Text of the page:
Human trafficking has slowly – too slowly – climbed the political agenda in recent months and is starting to make inroads into the national consciousness. This morning The Times’ front page was dominated by the news that a gang grooming young children for sexual slavery in the UK are to stand trial. This was a timely story as, by sheer coincidence, I was at the Centre for Social Justice’s ‘slavery in the UK’ launch with Iain Duncan Smith in central London today. CSJ, an independent think tank launched by the former Conservative Party leader in 2004, are conducting an in depth investigation into contemporary slavery in the UK and will produce a report on their findings in 15 months time. The remit of the review, which will be headed by Unseen UK’s Director Andrew Wallis, is to “transform Britain into a beacon of anti-slavery practice across Europe and the wider world.”
That is an ambitious target. The CSJ are to be applauded for launching the review and it will no doubt succeed in bringing further publicity to the issue. However, it is unlikely to reveal anything radically different. We know what the problems are and cleverer people than me will tell you exactly what governments (both national and transnational) need to do. The challenge is getting the change implemented. As Aidan McQuade, the director of Anti-Slavery International, put it at today’s launch: how can we get the government to listen and take action?
The coalition, from David Cameron down, have repeatedly said that addressing the issue of human trafficking is a priority for this government. This would be laughable if was not so offensive. During the course of planning a recent anti-slavery event, I contacted the Home Office several times to invite officials to take part. I was told by one person that they weren’t sure if human trafficking was something that the Home Office dealt with. I was informed by one bemused Foreign Office official that he was unaware if anyone in the FCO dealt with trafficking. This hardly seems to back up the rhetoric coming from the mouths of the Prime Minister and Home Secretary. If tackling contemporary slavery really is a priority for this government then why was the UK the second to last country in the European Union to adopt the EU Directive on Human Trafficking? Why has the inter-departmental taskforce, set up specifically to deal with this issue, only met once since the General Election 13 months ago? And why do so many government departments show little interest in producing policies that address the root causes of such heinous crimes? These examples, plus many others, demonstrates the magnitude of the task that the Centre for Social Justice has set itself in aiming to develop a report that intends to establish Britain as a world leader in the fight against slavery.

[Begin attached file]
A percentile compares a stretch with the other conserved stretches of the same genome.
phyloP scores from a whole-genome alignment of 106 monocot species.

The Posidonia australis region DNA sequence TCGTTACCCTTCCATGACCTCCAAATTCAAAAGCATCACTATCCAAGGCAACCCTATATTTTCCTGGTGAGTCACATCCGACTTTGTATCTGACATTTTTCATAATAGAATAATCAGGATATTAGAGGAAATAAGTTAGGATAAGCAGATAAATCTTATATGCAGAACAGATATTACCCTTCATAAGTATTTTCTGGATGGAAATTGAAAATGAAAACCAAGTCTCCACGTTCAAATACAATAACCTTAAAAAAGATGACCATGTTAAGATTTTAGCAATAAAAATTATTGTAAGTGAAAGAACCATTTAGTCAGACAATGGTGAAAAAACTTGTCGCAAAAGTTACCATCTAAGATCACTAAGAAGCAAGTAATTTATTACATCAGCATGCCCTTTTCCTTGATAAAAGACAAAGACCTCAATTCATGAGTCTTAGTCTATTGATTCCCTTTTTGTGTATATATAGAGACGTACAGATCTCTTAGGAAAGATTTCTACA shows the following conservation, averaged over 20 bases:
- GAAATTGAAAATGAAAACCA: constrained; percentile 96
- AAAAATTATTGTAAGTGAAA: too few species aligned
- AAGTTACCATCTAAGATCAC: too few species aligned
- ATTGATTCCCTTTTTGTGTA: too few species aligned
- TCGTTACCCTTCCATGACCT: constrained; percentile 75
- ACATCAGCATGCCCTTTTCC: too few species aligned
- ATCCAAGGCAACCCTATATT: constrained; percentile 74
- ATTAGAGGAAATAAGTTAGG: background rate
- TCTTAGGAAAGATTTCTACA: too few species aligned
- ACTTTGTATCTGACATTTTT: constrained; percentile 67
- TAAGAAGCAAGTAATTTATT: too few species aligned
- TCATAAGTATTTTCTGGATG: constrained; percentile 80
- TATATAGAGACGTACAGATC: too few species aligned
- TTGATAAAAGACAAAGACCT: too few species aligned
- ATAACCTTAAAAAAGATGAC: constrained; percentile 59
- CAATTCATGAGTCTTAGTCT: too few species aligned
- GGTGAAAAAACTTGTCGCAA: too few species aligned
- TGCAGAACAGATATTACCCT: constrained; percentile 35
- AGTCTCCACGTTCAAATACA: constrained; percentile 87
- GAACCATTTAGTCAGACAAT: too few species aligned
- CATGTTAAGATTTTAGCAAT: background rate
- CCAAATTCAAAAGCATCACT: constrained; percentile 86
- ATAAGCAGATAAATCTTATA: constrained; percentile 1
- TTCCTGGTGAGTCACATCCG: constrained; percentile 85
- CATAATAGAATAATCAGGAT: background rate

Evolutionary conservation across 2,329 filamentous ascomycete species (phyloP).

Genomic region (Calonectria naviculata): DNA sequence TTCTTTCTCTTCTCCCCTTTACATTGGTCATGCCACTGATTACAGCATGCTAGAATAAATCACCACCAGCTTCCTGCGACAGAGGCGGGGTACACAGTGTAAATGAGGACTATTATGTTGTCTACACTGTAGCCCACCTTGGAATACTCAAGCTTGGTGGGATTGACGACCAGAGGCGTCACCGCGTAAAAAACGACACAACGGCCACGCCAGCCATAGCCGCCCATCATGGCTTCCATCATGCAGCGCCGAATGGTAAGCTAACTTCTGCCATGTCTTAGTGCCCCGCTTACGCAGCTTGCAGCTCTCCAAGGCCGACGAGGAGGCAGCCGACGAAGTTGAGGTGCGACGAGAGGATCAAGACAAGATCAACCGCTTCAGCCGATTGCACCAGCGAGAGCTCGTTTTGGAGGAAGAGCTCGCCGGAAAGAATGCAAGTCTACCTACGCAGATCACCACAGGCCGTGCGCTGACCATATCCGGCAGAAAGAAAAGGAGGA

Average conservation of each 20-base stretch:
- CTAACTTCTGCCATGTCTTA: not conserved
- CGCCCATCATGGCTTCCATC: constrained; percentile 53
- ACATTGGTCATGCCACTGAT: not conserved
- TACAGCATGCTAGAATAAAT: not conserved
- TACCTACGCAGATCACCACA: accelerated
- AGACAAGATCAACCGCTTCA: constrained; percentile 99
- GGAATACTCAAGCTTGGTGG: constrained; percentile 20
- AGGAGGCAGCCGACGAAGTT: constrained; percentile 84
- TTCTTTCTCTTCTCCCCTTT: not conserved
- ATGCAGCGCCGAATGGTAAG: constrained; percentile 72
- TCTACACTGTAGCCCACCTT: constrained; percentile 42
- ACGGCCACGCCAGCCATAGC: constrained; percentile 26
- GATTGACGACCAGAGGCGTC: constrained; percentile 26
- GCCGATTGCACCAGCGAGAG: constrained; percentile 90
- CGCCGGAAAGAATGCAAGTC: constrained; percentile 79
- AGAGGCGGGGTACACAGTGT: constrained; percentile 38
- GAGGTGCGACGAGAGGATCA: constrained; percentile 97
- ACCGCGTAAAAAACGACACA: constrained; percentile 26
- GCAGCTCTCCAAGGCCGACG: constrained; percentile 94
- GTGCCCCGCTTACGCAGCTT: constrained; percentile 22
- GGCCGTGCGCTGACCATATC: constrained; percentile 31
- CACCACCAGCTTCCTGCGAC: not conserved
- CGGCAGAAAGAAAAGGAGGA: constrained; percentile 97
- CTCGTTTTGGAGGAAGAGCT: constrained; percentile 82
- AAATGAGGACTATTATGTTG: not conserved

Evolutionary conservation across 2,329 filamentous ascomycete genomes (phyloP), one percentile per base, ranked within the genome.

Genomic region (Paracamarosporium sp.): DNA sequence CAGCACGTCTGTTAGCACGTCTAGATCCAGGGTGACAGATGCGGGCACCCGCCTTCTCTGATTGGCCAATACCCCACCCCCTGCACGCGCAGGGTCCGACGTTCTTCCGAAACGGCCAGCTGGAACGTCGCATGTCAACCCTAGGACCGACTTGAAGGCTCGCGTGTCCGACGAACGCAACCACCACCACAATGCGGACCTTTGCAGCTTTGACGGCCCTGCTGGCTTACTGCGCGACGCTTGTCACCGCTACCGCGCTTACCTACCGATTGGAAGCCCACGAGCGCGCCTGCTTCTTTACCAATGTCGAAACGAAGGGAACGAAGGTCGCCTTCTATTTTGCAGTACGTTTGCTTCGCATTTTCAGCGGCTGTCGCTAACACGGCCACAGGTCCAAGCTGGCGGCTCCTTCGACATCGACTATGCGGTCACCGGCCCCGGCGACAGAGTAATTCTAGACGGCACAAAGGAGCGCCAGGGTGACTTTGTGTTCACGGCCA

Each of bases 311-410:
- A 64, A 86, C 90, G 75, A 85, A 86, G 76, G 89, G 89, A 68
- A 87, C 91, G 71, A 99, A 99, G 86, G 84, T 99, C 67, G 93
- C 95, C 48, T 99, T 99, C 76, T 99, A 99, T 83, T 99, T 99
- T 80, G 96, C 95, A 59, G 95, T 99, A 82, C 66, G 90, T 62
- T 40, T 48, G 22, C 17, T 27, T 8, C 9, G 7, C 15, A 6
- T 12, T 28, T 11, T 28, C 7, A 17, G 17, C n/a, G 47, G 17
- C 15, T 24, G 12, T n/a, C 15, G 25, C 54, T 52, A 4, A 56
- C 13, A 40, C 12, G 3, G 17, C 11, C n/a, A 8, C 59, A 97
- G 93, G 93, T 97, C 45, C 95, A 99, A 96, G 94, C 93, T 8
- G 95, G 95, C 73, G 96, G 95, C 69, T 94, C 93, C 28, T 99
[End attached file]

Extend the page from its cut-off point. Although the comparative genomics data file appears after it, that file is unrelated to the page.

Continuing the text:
Tomorrow, over 180 countries will vote on a Convention for the Rights of Domestic Workers at the International Labour Organisation’s conference in Geneva. The Convention seeks to introduce international standards for domestic workers such as minimum health and safety provisions, fair working hours and responsible recruitment practices. I was reliably informed today that, although they have yet to announce it, the coalition government will abstain from voting. This follows the staggering fact that officials from the Department for Business, Innovation and Skills (BIS) made the UK the only country in the world to insist that its objections to health and safety provisions was recorded in the conference’s official minutes. By refusing to back the convention the UK is undermining commendable efforts to strengthen the rights for domestic workers. Given that domestic servitude is one of the most common forms of contemporary slavery, BIS is also seriously weakening international efforts to address human trafficking.
It is time for the coalition government to stop its empty rhetoric and start delivering. Iain Duncan Smith declared that rather being than a scare from our past, slavery is still an open wound. He concluded his remarks by saying “now is the time for action.” I couldn’t agree more. The question is, who is going to tell his government?